Ketlogetswe's dissenting judgement

Entetse Boitshwarelo PIC: THALEFANG CHARLES
Justice Gaolapelwe Ketlogetswe in his dissenting judgement in a case in which Entetse Boitshwarelo wanted elections for Mmashoro ward in Serowe West constituency to be nullified, says a voter cannot choose how and where to place a mark when voting besides the designated slot.

Boitshwarelo, who was an independent council candidate during the 2019 general elections, petitioned the election results saying they were not free and fair. A panel of three judges Ketlogetswe, Omphemetse Motumise, Itumeleng Segopolo heard his appeal.

The majority judgement dismissed Boitshwarelo’s election petition case with costs Wednesday afternoon.   “In the present case two things, in my judgement, occurred.

Firstly there was a mistake by the voters in the manner they marked their respective ballot papers by not marking in the space provided for making the X cross on the  ballot paper. I do not agree that a voter can make X cross anywhere on the ballot paper including on the spaces for the party symbol or abbreviation, or party name as happened in some ballot papers now sought impugned.

The design of the ballot paper by the IEC is the exercise of a power granted by statutory provisions in terms of the Electoral Act. Voters, in my judgement cannot choose how and where to place their mark when voting. They must comply with the directions of the IEC if certainty is to be objectively ascertained in the making of their choice. Every voter must vote in the prescribed manner,” Justice Ketlogetswe said.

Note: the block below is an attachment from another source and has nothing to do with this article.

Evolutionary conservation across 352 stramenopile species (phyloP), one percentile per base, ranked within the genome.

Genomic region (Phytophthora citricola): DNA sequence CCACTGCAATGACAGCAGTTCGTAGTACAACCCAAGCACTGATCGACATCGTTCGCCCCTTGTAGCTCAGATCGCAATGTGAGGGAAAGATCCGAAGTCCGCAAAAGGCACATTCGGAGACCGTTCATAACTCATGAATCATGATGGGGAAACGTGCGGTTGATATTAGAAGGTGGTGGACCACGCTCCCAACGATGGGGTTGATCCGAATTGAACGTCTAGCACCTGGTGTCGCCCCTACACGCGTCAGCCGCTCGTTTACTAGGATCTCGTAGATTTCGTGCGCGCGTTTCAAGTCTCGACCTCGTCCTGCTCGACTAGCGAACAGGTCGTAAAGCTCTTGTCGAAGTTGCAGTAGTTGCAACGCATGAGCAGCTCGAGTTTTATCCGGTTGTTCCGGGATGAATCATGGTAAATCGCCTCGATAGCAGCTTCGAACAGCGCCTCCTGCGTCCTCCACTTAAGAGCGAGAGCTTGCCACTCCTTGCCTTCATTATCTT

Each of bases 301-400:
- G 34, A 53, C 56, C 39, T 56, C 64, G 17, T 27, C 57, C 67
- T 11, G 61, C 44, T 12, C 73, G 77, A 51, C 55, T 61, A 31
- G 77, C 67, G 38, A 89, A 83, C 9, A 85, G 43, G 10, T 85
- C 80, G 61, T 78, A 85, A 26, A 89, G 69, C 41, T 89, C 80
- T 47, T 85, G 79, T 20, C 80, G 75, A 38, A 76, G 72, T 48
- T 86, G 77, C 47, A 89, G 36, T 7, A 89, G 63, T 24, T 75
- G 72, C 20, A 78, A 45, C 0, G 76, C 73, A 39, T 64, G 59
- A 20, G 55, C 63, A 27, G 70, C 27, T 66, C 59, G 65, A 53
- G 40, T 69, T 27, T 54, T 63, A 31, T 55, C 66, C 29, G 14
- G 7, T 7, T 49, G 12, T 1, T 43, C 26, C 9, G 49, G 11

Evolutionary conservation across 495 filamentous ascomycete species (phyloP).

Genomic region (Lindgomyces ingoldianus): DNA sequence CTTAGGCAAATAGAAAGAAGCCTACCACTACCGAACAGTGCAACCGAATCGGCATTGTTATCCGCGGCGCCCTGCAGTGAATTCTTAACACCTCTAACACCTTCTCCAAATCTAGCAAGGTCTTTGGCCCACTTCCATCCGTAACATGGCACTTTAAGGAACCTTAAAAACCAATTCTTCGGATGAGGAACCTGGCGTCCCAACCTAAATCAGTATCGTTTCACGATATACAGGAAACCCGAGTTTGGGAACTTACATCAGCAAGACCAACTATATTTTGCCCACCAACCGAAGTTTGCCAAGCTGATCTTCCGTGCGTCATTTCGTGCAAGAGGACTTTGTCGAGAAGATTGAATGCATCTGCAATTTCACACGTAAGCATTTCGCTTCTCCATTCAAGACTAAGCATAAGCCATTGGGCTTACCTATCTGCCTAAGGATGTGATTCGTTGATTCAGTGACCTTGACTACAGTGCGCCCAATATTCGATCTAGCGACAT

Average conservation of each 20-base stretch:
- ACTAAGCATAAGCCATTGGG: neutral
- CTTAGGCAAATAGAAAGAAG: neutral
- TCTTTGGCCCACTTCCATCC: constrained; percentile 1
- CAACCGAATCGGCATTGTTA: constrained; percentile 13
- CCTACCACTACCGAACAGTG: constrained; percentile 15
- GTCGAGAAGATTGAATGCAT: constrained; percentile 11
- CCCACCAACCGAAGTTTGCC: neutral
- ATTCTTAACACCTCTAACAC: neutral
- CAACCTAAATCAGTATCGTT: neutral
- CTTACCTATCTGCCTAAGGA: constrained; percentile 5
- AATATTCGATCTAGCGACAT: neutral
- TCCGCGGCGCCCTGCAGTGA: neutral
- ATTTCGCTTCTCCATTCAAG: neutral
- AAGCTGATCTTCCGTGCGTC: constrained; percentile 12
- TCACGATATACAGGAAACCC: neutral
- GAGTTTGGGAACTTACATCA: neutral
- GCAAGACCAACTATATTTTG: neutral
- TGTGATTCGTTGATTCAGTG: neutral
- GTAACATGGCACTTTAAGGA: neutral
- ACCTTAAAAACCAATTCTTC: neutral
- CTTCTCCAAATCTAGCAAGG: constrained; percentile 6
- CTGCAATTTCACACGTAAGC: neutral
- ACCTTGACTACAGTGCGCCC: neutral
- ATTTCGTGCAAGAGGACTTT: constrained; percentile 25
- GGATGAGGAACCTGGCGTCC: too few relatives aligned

He said the fact that there are no rules under the Act prescribing how a ballot paper should be designed by the appropriate authority being the

IEC cannot be valid excuse for creating uncertainty and room for conjecture in the conduct of elections, where everything is left for guess work and suppositions.

In addition Ketlogetswe said there is no version from IEC as to how or to why the ballot papers now sought to be impugned were accepted by the returning officer.

In Ketlogetswe’s view if the argument is that if those ballot papers are rejected ought to be, the concerned voters would thereby be disenfranchised, they only have themselves to blame.

“ They would have failed to comply with a method of voting authorised by the IEC in terms of the way the ballot paper has been designated to ascertain, objectively and without surmise as what the voter may have intended,” he said. Ketlogetswe said the presiding officer had contravened the Electoral Act by accepting the 26 ballot papers now sought to be impugned.

In Ketlogetswe’s judgement, the appeal had succeeded.  The majority judgement by Justices Segopolo and Motumise said: “the ballot papers in question were valid and Kgosiesele was dully elected as councillor for Mmashoro ward. The elections were free and fair. The intention of the voter was clear on which party he had wanted to vote and therefore those ballot papers cannot be rejected simple because the mark was not in a designated box but rather by party symbol”.




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